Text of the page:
It may be harder for the creative person to deal with the chores of daily life. I can’t know this since my work is best when there is order in my life. I find that my mind is clearer when I take breaks from work for laundry and tidying up. And, my spirits are lifted when I have a simple meal at home with a beautiful table setting.

    If this was a just a humor post and I missed the point…it won’t be the first time. But, you did ask if your readers had these experiences so I hope that my general response to your essay and to the responses of some readers will only be considered as potential solutions or as a new way of considering how to live with more beauty in daily life.

    Thank you dear Molly for your food for thought that we serve with joy here at You are a great cook in the kitchen of the mind…you clearly never order it in.

    Dr. Pat

  • Mickey August 13, 2016 at 3:10 pm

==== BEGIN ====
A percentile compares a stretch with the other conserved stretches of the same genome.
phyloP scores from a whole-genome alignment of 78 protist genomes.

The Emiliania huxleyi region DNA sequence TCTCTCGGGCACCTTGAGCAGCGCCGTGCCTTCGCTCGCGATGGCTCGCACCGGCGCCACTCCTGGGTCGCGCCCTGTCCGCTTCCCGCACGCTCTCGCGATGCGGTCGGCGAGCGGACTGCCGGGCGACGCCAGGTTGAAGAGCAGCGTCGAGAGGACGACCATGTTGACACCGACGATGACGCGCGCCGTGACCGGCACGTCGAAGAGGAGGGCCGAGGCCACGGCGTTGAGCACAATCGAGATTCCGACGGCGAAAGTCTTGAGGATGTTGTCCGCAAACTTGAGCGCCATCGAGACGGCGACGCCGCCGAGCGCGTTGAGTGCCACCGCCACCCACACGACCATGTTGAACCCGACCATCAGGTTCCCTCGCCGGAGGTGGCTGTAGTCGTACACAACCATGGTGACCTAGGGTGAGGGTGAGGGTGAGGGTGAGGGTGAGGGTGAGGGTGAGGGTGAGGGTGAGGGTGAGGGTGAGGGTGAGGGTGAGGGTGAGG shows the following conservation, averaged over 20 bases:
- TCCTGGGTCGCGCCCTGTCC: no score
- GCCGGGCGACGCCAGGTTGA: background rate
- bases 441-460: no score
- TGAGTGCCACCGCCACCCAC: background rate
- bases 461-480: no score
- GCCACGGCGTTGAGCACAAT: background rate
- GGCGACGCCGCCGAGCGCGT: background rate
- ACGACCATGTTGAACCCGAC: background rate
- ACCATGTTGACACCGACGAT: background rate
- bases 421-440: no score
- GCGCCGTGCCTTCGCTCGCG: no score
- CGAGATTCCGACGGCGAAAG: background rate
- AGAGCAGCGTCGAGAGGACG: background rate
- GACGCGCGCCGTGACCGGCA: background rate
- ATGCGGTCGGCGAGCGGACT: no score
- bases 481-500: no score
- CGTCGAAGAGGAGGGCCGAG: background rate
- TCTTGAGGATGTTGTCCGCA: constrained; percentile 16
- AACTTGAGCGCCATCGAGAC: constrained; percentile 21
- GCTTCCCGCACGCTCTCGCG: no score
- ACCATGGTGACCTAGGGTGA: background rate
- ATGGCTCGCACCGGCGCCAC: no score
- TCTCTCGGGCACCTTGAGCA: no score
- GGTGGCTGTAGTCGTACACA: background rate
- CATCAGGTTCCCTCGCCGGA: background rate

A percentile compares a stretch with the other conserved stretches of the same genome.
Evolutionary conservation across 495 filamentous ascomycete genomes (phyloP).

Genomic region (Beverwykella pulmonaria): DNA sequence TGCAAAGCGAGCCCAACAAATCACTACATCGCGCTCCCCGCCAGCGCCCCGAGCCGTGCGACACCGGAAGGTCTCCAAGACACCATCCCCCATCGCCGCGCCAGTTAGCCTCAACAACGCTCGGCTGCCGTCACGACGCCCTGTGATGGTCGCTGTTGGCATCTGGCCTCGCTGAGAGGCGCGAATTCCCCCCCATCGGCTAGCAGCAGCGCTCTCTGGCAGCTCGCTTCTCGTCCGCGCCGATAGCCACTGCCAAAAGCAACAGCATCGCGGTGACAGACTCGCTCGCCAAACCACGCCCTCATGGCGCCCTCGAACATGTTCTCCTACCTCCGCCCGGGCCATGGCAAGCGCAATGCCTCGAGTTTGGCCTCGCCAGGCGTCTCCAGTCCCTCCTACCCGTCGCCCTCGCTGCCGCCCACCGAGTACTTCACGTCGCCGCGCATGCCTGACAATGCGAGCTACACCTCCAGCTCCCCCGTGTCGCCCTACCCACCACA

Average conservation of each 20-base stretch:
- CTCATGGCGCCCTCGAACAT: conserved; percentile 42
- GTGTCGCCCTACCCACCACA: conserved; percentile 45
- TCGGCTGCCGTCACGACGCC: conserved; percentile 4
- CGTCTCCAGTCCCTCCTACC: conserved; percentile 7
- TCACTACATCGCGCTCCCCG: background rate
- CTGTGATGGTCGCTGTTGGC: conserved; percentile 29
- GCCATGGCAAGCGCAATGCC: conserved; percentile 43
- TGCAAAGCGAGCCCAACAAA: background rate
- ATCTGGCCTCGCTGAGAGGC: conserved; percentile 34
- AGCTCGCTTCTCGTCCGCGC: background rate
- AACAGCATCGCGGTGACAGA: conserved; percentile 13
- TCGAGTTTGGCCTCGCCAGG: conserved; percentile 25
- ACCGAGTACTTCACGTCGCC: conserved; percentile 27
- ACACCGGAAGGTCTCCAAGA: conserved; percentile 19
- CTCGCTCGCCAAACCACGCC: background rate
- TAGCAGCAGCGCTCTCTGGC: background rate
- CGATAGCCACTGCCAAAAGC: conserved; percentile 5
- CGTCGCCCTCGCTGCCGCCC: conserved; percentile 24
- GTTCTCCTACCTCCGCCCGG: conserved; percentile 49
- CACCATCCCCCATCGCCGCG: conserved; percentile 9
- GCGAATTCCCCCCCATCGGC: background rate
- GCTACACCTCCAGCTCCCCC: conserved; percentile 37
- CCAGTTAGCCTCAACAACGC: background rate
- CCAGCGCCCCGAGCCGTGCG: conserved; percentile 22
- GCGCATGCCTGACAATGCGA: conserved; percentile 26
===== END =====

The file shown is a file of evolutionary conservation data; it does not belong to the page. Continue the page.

Whooooaaaaa, is it a virus?! I, too, have a Mount Washmore, down to 2 pairs of clean underwear now; never folded the last batch of ‘clean’ laundry; sigh….My son, oh, God bless him, wants his mom to cook for him, for us. Augh, no! I don’t feel like it, wah! I can’t think of what to make, wah! There are 2, count ’em, TWO adults living in this house and the cooking job should NOT be mom’s job! The patio, no, I won’t write about the patio; yes, I will. The regulation is only 25% of it can be used to ‘store’ things. Well, you guessed it; more than half is ‘debris’ as described by the insurance inspector person who took pictures, augh! Sigh. What a life. Hugs, Molly. I borrowed the book, With a Measure of Grace; contemplated the two of us driving to Boulder, Utah, at the end of March, rent a room for three days, eat at Hell’s Backbone Grill as a birthday present to my son who loves good, wholesome food; but, the reality is we are reclusive and homebound. So probably won’t happen. Thanks for the essay, though. Loved it. Love the book. Would love to go to Boulder, Utah.